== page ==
Alliance Trust board changes as it underperforms index

The £3 billion Dundee investment trust company Alliance Trust plc, which uses external fund managers Willis Towers Watson (WTW), announced board changes as it revealed it underperformed its benchmark in 2020 but still increased its dividend for the 54th consecutive year.

UK fund management veterans Sarah Bates and Dean Buckley will join the Alliance Trust board.

Alliance Trust, an investor in global equities, reported an 8.5% net asset value total return for 2020 while its benchmark, the MSCI All Country World Index, returned 12.7%.

Chairman Gregor Stewart said while it was disappointing that the company did not outperform its benchmark, “this is not surprising given that index returns were heavily skewed towards a handful of fashionable US large and mega-cap stocks.”

On the Alliance Trust dividend policy, Stewart said: “The pandemic has severely reduced the dividends paid by many companies and this affected the company’s income in 2020.

“However, investment trusts are able to use their reserves to bolster their dividends in times of reduced income and Alliance Trust has one of the largest revenue reserves of any investment trust (£99.2m after the 2020 dividend).

“The board chose to use £10.0m of its revenue reserves to support this year’s increased dividend in spite of what we hope is a temporary reduction in dividend receipts.

I am pleased to report that the company’s ordinary dividend has increased for the 54th consecutive year.

“The total ordinary dividend for the year was 14.38p, an increase of 3% on last year.

“The board expects that it will continue to extend its record of year-on-year increases in dividends.

“Even in the extremely unlikely event that the company receives no dividends at all from its portfolio over the next two years, it could continue to pay an increasing dividend from its revenue reserves alone.

To further enhance the company’s ability to pay an increasing dividend in the future, the board intends to ask shareholders at the Annual General Meeting (AGM) for approval to convert its merger reserve of £645.3m into a further distributable reserve.”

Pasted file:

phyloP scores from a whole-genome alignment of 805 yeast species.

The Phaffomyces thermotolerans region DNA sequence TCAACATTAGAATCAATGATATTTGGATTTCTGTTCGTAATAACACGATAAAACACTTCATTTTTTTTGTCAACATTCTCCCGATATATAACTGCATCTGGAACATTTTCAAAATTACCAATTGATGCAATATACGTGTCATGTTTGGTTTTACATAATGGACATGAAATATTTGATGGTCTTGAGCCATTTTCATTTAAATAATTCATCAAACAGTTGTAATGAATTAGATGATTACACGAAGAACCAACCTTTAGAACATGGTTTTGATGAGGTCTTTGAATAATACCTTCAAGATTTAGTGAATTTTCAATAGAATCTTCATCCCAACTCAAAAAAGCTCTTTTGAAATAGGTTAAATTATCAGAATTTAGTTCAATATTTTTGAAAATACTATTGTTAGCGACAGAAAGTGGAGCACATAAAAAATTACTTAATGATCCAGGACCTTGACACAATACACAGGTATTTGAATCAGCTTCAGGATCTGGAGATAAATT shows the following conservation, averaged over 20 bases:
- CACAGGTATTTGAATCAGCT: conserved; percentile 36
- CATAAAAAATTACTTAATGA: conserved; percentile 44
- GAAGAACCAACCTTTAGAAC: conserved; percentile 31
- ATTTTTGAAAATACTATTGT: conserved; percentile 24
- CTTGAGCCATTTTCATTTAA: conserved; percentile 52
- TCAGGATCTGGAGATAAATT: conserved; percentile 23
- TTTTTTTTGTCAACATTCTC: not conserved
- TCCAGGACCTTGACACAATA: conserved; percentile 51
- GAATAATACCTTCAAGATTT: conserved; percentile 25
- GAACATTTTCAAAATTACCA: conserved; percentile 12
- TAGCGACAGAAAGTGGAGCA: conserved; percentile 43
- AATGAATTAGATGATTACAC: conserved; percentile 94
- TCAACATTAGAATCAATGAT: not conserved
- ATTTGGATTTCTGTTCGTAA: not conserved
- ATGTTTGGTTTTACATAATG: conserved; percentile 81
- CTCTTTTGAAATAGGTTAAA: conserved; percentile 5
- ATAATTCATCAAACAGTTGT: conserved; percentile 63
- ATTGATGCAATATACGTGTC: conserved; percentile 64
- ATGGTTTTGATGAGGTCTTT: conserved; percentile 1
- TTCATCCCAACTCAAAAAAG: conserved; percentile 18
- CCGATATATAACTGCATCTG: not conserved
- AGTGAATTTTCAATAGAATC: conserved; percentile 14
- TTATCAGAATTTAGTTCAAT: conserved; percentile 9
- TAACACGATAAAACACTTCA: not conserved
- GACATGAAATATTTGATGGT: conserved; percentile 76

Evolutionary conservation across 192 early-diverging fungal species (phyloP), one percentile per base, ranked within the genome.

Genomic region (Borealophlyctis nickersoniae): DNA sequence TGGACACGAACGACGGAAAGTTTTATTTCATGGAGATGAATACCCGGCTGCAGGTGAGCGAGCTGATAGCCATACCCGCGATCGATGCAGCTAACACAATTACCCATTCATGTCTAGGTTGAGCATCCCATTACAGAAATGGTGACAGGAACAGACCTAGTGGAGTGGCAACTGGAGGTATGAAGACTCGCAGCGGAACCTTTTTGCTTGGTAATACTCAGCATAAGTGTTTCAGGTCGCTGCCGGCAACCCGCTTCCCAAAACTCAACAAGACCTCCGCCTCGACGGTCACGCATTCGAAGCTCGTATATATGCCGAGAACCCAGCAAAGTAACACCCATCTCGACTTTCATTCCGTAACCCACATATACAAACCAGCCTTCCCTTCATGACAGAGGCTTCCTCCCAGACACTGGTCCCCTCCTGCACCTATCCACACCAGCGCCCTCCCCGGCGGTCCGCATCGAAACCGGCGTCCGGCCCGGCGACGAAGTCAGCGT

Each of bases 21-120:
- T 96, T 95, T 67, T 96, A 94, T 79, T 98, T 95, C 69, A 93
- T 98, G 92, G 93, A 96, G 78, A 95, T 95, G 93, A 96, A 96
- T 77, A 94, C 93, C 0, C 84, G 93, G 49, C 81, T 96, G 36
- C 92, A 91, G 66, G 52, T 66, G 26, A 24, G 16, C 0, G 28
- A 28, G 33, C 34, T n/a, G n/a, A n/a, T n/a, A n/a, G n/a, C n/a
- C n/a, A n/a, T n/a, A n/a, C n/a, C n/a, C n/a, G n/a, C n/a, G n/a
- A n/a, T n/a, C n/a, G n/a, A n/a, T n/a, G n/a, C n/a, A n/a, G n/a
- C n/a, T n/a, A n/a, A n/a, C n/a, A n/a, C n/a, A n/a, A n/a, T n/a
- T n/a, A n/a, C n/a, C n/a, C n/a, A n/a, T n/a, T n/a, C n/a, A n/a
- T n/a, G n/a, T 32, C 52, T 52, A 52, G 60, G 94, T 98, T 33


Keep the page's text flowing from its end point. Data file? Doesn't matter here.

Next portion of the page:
On its board changes, Alliance Trust said Sarah Bates and Dean Buckley have been appointed as independent non-executive directors of the company and will join the board with immediate effect.

Karl Sternberg, the company’s senior independent director, will stand down from the board on June 30, 2021, with Bates succeeding Sternberg in that role.

Bates is a past chair of the Association of Investment Companies (AIC) and has been involved in the UK savings and investment industry for over 30 years.

Bates is currently chair of Polar Capital Technology Trust plc, a non-executive director of Worldwide Healthcare Trust PLC, chair of the John Lewis Partnership Trust for Pensions and an independent member of the investment committees of the BBC Pension Scheme and of the University Superannuation Scheme.

Bates was previously chair of Merian Global Investors Limited, St James’ Place plc, JP Morgan American Investment Trust plc, Witan Pacific Investment Trust plc (now Baillie Gifford China Growth Trust PLC) and chair of the audit committees of New India Investment Trust plc and of U and I Group plc.

Bates also previously held the role of senior independent director at St James’s Place plc, Witan Pacific Investment Trust plc and U and I Group plc.

Buckley is a former CEO of Scottish Widows Investment Partnership and HSBC Asset Management UK and Middle East and also held senior fund management positions at Prudential Portfolio Managers.

Buckley was also previously a non-executive director of Saunderson House Limited. He is currently chair of the audit committee, remuneration committee and senior independent director of JP Morgan Asia Growth & Income plc, senior independent director of Fidelity Special Values PLC and a non-executive director of Baillie Gifford & Co Limited and Smith & Williamson Fund Administration Limited.

Alliance Trust chairman Gregor Stewart added: “Despite the unparalleled turbulence of 2020, the company ended the year with its share price at a near record level and its run of increasing dividends extended to 54 consecutive years.

“It is disappointing that the company did not outperform its benchmark, but this is not surprising given that index returns were heavily skewed towards a handful of fashionable US large and mega-cap stocks.

“As the roll out of vaccines develops and the global economic recovery broadens out across industry sectors, your board and our investment manager remain confident that the company’s diversified but high conviction portfolio is well placed to deliver long-term outperformance.”